“Return to sports testing at Shriners Hospitals provides a lot more info than what we can obtain in a quick office visit. How strong is that leg compared to the non-injured leg? We use data to evaluate the control they have on the injured leg when we’re making them do jumping and pivoting tests,” Dr. Davidson said. Caudill also uses Biodex strength testing to determine how strong muscles are on the injured leg compared to the other leg.
See video of Jessica's return to sports testing:
The data-driven approach is part of a national effort by Shriners Hospitals to better protect young athletes with growing bones and joints. Caudill, Viverito and Dr. Davidson are part of the Shriners Sports Consortium, comprised of staff members at ten Shriners Hospitals locations. The group plans to share data and conduct research to clarify what tasks younger athletes should focus on during recovery to return to sports in the safest manner. “The literature says athletes with ACL tears have a 5-25% chance of re-tearing or tearing on the other side. 25% is an incredibly high re-injury rate. So we’re looking at how to minimize that number,” Dr. Davidson said.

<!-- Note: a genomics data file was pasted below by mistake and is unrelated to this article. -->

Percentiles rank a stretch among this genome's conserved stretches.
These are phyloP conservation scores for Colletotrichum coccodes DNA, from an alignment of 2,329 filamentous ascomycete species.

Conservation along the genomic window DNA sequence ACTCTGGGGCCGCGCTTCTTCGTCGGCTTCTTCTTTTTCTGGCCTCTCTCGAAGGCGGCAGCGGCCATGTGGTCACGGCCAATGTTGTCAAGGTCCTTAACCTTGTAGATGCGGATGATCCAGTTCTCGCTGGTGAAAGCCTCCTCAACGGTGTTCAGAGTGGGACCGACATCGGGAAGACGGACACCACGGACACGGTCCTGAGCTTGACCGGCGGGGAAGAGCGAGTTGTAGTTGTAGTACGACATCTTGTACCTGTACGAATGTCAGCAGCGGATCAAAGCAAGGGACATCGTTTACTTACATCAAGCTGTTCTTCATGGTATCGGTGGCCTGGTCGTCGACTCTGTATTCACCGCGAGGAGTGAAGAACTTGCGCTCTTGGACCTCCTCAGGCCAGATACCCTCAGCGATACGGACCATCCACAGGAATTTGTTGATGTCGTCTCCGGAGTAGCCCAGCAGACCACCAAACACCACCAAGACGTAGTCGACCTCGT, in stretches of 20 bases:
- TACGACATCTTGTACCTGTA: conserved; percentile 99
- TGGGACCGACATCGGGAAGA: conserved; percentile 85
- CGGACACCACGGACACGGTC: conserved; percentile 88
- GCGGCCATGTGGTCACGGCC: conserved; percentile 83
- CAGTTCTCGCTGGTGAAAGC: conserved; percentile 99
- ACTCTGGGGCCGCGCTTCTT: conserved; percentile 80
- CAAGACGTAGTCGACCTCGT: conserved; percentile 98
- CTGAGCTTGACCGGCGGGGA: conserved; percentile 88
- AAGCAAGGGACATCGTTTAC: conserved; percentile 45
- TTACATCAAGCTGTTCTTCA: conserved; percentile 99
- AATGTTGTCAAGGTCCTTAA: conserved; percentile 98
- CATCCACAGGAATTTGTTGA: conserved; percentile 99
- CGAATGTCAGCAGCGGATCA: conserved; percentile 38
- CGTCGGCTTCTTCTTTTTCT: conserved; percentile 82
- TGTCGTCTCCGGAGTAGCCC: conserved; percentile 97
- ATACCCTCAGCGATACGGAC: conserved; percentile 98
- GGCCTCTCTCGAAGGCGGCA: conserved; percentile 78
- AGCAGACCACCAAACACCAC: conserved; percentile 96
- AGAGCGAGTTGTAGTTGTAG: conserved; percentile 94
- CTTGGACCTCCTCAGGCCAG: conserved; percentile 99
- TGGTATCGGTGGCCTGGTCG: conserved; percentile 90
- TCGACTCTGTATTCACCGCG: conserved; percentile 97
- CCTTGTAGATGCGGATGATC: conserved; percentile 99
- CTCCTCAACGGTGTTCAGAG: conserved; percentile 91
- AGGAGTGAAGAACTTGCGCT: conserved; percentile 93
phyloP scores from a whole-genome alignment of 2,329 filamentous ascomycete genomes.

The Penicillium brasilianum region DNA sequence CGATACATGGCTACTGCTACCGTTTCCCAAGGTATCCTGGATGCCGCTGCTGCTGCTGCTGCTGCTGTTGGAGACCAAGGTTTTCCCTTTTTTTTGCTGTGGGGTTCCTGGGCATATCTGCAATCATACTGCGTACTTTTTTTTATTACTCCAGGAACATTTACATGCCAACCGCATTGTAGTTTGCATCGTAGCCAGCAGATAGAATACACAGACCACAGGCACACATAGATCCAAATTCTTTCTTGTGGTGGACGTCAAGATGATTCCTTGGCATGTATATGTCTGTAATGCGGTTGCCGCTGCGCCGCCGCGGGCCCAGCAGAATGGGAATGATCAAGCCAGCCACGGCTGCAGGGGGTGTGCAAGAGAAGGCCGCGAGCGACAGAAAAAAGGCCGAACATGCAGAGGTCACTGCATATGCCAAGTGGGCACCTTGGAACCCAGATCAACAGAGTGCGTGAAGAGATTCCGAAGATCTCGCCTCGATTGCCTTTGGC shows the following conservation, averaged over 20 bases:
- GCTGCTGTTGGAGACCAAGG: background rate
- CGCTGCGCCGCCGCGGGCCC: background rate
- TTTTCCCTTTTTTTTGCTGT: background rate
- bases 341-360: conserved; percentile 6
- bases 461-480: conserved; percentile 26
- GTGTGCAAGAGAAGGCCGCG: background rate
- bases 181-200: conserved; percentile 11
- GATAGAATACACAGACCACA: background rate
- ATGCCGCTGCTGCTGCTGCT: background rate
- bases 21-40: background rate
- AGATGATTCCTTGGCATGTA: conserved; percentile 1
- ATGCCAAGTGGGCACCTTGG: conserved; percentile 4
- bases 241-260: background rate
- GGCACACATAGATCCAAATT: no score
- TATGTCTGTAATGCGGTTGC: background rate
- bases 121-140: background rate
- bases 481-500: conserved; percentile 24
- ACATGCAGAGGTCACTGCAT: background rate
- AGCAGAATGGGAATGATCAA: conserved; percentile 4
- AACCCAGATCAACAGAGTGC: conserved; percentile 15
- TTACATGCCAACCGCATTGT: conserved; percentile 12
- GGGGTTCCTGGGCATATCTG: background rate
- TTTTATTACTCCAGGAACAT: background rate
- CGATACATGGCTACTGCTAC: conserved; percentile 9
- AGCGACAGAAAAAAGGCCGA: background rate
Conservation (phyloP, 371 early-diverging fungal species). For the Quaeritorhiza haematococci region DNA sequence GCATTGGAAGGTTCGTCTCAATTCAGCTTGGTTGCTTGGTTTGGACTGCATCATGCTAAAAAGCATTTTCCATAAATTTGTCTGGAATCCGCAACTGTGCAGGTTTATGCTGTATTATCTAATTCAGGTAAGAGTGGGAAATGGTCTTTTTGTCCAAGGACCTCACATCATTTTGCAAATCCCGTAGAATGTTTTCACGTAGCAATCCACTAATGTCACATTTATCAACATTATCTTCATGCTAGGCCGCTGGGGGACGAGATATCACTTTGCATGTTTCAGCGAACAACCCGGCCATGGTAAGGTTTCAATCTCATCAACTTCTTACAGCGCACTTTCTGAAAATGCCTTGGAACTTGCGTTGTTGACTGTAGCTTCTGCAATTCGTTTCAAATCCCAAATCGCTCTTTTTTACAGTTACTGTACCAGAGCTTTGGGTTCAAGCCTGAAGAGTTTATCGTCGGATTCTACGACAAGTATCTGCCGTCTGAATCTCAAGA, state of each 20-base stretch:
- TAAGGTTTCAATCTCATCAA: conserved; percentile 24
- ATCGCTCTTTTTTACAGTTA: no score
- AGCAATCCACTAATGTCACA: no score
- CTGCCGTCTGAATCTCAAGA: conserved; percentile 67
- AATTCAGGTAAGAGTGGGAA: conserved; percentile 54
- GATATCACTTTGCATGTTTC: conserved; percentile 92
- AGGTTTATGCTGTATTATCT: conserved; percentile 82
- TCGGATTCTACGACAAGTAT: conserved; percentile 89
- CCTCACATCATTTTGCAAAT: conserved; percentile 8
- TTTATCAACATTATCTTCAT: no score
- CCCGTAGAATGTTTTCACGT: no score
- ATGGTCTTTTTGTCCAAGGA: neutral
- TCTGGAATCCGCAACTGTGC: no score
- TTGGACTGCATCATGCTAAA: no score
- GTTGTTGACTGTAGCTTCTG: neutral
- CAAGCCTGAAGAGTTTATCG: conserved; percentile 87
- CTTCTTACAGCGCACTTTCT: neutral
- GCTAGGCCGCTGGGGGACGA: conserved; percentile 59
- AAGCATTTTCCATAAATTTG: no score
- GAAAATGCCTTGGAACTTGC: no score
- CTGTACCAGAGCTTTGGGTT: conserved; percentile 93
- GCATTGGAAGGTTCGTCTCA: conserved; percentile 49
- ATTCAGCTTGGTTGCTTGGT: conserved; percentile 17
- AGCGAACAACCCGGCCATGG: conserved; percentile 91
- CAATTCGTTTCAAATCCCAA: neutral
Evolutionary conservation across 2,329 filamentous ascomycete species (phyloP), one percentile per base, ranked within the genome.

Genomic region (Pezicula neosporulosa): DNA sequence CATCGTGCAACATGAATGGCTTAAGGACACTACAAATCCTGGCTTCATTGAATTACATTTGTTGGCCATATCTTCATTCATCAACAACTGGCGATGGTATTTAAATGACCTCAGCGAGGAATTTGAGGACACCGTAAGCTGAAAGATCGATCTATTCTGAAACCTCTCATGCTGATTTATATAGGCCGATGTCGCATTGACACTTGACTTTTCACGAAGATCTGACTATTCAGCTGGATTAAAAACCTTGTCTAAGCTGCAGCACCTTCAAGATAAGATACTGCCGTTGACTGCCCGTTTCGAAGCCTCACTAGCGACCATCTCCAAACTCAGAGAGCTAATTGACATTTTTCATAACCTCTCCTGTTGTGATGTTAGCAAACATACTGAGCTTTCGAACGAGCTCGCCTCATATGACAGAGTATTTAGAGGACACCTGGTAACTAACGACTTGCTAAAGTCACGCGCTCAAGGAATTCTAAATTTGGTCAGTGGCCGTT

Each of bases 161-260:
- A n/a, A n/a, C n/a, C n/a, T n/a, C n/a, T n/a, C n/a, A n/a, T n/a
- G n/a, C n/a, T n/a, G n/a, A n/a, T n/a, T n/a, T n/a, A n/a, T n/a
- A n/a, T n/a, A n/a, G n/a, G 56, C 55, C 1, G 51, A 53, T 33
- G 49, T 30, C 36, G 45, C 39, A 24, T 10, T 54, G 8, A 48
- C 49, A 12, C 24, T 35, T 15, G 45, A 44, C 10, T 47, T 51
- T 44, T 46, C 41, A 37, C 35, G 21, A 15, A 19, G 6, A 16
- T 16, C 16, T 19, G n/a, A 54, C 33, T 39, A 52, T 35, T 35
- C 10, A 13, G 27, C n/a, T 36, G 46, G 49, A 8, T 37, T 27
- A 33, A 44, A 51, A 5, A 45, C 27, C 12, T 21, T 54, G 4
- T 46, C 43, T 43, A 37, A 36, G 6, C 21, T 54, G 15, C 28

Jessica’s family is very happy with her results. “After our first meeting with Dr. Davidson, we knew that this was where our daughter needed to be. Her calm temperament and excellent communication skills put us at ease,” said Kimberly. “Dr. Davidson always had Jessica’s best interest in mind and wanted to ensure that she was adequately prepared to return to play.”